Snowstorm Preparedness

Snow storm GIF
Maybe it’s time to go inside, Jon.

Snoooooow! I wanna waaaash my hands, my face, and hair with snooooooow. What’s that? You’re not a total maniac? It’s just me? To each their own. We should still get to grips with snowstorms.

Does Cold Weather Always Mean Snow?

No. If that were true, there would be a snowstorm inside your refrigerator. Thankfully, your fridge has a dry climate.

Snow requires cold AND wet weather. You could have -40 °F temps, but if the humidity is low, you likely won’t see any snow. Snow forms when low pressure zones cause wind to move clouds (cyclonic front), supercooling the water droplets within them. If the crystals that form stick together and become heavy, they fall to earth as snow.

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What Happens During a Snowstorm?

Since you already know the words “snow” and “storm,” you have probably guessed by now that a snowstorm is a storm with a great deal of snow. Heavy snowfall is the main requirement, but you’ll also see ice and rain in many snowstorms.

If you like a higher level of danger, a blizzard may be what you’re looking for. Blizzards are snowstorms that are extremely windy, with sustained wind speeds of at least 35 miles an hour. Fun fact: blizzards don’t necessarily have more snowfall than the average snowstorm; they just have more wind. All that snow blowing around makes them extra dangerous due to low visibility, which leads to more car accidents.

City street in a snowstorm

Places in the US That Are Prone to Snowstorms

Who’s at risk? Since some places don’t receive snow, risk varies by location. The states that have the most snowstorms in the US are:

  • New York
  • Massachusetts
  • Connecticut
  • Ohio
  • Wisconsin

Risk also varies city by city within each state. Elevation plays a large part as well, since higher elevations are more likely to receive more snow.

This list shows major US cities (population one million or more) that receive significant snowfall each year. Buffalo has an average of 4.4 days of 5″ snowfall (or more) each year. That’s a lot of snow, and it doesn’t even count the days when they get fewer than 5″ of snow.

CityDays*
Buffalo, New York4.4
Rochester, New York3.9
Boston, Massachusetts3.1
Hartford, Connecticut2.9
Cleveland, Ohio2.5
Milwaukee, Wisconsin2.1
Minneapolis, Minnesota2.1
Salt Lake City, Utah2.1
New York, New York1.9
Providence, Rhode Island1.7
Denver, Colorado1.7
Detroit, Michigan1.7
Chicago, Illinois1.4
Philadelphia, Pennsylvania1.1
Pittsburgh, Pennsylvania1.1
*Total days annually on average with 5 inches (12.7 centimeters) or more of snowfall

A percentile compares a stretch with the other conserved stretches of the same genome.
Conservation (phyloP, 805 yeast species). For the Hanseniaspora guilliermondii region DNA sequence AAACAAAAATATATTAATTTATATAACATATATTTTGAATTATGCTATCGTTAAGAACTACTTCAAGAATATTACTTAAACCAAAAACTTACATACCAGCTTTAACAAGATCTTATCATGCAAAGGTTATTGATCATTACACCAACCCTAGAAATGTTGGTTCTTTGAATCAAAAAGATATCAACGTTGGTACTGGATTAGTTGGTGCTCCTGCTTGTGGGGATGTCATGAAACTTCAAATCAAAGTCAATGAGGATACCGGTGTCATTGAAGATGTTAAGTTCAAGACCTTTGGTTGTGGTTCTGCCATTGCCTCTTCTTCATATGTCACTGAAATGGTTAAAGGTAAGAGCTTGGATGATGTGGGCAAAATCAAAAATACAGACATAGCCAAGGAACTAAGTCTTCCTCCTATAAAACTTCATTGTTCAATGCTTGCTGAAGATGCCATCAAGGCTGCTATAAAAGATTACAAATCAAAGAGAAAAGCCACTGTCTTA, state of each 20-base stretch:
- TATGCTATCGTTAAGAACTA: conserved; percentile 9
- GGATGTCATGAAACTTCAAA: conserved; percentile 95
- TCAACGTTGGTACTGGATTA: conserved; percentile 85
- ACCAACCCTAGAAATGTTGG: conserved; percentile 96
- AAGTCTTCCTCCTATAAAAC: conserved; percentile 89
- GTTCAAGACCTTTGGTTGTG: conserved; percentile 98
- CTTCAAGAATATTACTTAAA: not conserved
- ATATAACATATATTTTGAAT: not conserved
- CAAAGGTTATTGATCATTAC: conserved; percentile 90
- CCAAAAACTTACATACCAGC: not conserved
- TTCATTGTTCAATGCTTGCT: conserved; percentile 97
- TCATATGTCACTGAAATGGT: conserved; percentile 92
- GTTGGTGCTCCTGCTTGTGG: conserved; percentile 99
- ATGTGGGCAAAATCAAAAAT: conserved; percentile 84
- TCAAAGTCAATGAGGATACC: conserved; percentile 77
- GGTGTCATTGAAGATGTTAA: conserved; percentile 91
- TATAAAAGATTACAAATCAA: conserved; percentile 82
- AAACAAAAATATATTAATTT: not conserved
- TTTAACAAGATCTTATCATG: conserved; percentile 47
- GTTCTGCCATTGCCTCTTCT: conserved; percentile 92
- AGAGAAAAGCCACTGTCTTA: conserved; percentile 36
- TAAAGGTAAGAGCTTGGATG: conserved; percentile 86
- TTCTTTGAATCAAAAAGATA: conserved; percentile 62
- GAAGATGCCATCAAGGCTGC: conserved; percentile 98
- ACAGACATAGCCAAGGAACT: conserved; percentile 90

If your city wasn’t on that list, don’t get too comfortable! Weather patterns are constantly shifting, especially as climate change wreaks havoc on our winter months. If your city is blue in the chart below, your risk for a big snowstorm is increasing.

snowstorm preparedness
Change in Total Snowfall in the Contiguous 48 States, 1930–2007

Source: https://www.epa.gov/climate-indicators/climate-change-indicators-snowfall

That said, quantity of snow isn’t always the determining factor when it comes to a snowstorm’s deadliness.

The most disruptive snowstorm of 2021 happened in Texas. The mid-February snowfall was quite modest at about 8 inches, but that was way above average for that part of the country. The power grid was overloaded because most power plants weren’t equipped to operate at that temperature. Many areas of the state lost heat and power. The official death toll was 246 people.

snowstorm preparedness

Source: Average Annual U.S. Snowfall
https://www.weather.gov/lot/snowclimatology
County Warning Area tab

While your risk remains low if snow isn’t common in your region, a snowstorm can happen anywhere in the USA. Pay attention to the weather!

About the Authors

It takes a village! We are researching, writing and fact checking as a family. Collaboration is the name of the game, whether we’re running from a zombie horde or finding the best way to turn a complex concept into a deliciously digestible set of bullet points.

Katherine Esperanza is a Los Angeles based writer. When she's not conjuring new queer slice-of-life short stories, she's busy watching the newest films, out at queer shows, supporting queer artists, or just checking out the queer community as a whole.

A former international non-profiteer, small business owner, and co-op'er, Katherine is delighted to help introduce more leftist politics into the disaster preparedness/prepper sphere, which is currently far too right-wing.